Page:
Verlyn Klinkenborg, who writes about rural life and other soft stuff on the New York Times editorial page (I was going to call him the house hayseed, but that’s too snotty) had a piece in yesterday’s paper about the hyper-polite students at Gustavus Adolphus College in Minnesota.

He writes:

I sat in on four classes, which were marred only by politeness — the deep-keeled Minnesotan politeness that states, as a life proposition, that you should not put yourself forward, not even to the raising of a hand in class.

Things always warmed up, but those first lingering notes of hesitation were something to behold. I tried to think of it as modesty, consideration for others and reluctance in the presence of a guest — from New York nonetheless. And yet I kept wondering just how such bright, personable students had become acculturated to their own silence.

He notices this habit of “self-negating silence” even slipping into his students’ writing, particularly the work of female students. “I can hear them,” he writes, “questioning the very nature of their perceptions, doubting the evidence of their senses, distrusting the clarity of their thoughts.”

I’m not sure why Klinkenborg makes a distinction between his male and female students on this point, because, as he points out, the problem of claiming authority to observe and comment is a basic one for just about any writer. “It’s a delicate thing,” he writes, “coming to the moment when you realize that your perceptions do count.”

In some ways, professional writers have it easy, because if nothing else they can claim the authority conferred by the people who hire them, who accept their pitches, who pay them. If someone at The New York Times Book Review thinks my essay is good enough to buy, then who am I to argue? (Of course, I had to give myself permission to pitch the thing in the first place, but that’s a whole other story.) I’ve written about the most personal stuff in my essays, and it’s not always easy for me to set that stuff out for anyone to read. But what’s a little paradoxical is that the magazines that publish my highly personal work and spread it to newsstands and barbershops and library reading rooms for strangers to read, also provide me with a kind of institutional cover. A reader can think what he wants about me and my work, but he can’t change the fact that I was paid well for my writing and given the imprimatur of the Times or CondeNast or whoever.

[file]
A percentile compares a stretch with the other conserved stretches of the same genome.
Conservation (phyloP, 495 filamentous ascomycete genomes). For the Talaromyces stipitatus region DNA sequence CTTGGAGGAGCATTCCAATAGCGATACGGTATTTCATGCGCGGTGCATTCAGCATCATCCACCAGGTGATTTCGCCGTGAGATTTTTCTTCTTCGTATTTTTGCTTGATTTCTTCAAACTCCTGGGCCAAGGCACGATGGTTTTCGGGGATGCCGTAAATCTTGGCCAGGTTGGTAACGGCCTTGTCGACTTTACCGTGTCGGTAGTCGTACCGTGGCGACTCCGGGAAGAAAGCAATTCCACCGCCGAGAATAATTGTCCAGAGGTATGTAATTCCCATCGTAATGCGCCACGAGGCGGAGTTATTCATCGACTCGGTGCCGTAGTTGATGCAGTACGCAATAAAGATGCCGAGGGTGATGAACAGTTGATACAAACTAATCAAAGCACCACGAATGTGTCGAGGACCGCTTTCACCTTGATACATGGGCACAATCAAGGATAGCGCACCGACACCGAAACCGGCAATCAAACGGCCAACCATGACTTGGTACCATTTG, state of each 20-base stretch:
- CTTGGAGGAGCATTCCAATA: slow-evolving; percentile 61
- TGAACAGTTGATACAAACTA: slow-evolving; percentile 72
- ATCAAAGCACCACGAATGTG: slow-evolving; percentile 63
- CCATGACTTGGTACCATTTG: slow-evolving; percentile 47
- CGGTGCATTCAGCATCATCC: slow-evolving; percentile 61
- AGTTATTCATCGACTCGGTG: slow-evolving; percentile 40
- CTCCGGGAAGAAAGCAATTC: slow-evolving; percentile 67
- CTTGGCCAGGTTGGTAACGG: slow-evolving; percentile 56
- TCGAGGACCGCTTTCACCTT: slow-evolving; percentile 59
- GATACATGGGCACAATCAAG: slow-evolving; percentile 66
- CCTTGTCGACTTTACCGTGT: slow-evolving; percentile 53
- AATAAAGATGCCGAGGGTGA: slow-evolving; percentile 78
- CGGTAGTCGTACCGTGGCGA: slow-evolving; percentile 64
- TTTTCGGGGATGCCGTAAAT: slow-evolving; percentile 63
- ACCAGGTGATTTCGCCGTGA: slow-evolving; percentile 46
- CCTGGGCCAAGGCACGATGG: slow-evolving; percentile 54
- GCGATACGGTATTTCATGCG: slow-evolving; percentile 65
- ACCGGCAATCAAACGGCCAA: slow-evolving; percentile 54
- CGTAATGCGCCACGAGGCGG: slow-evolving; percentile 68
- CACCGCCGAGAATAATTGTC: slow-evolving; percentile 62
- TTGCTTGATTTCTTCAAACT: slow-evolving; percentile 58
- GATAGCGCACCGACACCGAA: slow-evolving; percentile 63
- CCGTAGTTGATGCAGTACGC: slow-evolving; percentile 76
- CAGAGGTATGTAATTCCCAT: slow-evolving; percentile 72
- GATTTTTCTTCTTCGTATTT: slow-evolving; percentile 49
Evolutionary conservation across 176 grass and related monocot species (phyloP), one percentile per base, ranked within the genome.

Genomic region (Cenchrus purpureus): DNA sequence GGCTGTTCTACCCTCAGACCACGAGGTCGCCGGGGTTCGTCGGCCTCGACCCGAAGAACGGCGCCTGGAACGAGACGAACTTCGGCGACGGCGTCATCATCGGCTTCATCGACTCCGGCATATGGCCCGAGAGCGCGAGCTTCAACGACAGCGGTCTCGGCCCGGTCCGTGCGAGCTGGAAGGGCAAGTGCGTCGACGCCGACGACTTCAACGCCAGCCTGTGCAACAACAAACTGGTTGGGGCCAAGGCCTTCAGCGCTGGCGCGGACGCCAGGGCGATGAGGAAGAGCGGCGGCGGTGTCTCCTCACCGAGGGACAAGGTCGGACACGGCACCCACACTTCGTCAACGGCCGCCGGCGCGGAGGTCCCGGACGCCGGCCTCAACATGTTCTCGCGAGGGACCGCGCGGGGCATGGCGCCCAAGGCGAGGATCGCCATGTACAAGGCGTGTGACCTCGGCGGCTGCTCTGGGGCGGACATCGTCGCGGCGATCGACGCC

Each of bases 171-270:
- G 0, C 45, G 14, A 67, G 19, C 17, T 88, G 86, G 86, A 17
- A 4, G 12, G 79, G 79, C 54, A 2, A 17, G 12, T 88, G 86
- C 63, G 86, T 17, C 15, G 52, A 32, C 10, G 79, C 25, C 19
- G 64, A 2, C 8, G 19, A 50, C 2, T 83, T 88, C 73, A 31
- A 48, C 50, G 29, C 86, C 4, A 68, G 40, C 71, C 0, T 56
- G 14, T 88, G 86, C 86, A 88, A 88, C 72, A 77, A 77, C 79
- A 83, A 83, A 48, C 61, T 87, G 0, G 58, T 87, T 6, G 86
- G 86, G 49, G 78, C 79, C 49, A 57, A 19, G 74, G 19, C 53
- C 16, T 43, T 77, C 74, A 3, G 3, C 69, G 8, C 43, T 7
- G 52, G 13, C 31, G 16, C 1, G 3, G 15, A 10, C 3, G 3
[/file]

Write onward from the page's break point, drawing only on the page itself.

Where it gets really hard for me to assert my authority to observe and comment is in less professional settings, like this blog. I suppose that’s another paradox. Because isn’t the Internet supposed to be empowering, isn’t it supposed to make citizen journalists or belle-letrists of us all? But I’ve had a hard time feeling at ease writing this blog, and part of the reason is that I have no template for how it’s supposed to read, and I have to operate without the cover of some publishing institution. So, even though this blog is read only by my friends and the people who love me and a few web-searching insomniacs mistakenly sent here by Google, and even though it’s just a speck in the great big ever-expanding blog universe, I end up feeling just as exposed writing here as I do writing for the largest-circulation newspapers and magazines.

In a way, that’s a problem of claiming authority, the same one Klinkenborg’s students face. Some of us are still “coming to the moment when you realize that your perceptions do count.”

Monday, October 8, 2007

Patrick Starfish Springs a Leak

A.J.’s mom was out with a friend all day yesterday, kayaking of all things. And so I had the job of hanging around the house while A.J. and his friends tore around, and occasionally through, the place. There was only one slightly bad accident, when A.J. and his friend C. bumped heads while playing jump-off-the-stairs and ice packs had to be produced for both of them. They kept the ice packs on their heads for about five seconds each before they started having what I guess you would have to call ice-pack fights with them.

Later, while I was downstairs reading the paper, C. snuck into our bedroom (which is supposed to be a kid-free zone) and dragged in a four-foot-tall water-filled plastic figure of Patrick Starfish (co-star of “SpongeBob SquarePants"), which C. proceeded to punch repeatedly until the thing sprang a leak and pretty well soaked our bedroom floor.

It was at this point that I ordered the boys out of the house, to see what kind of damage they could do to the side yard.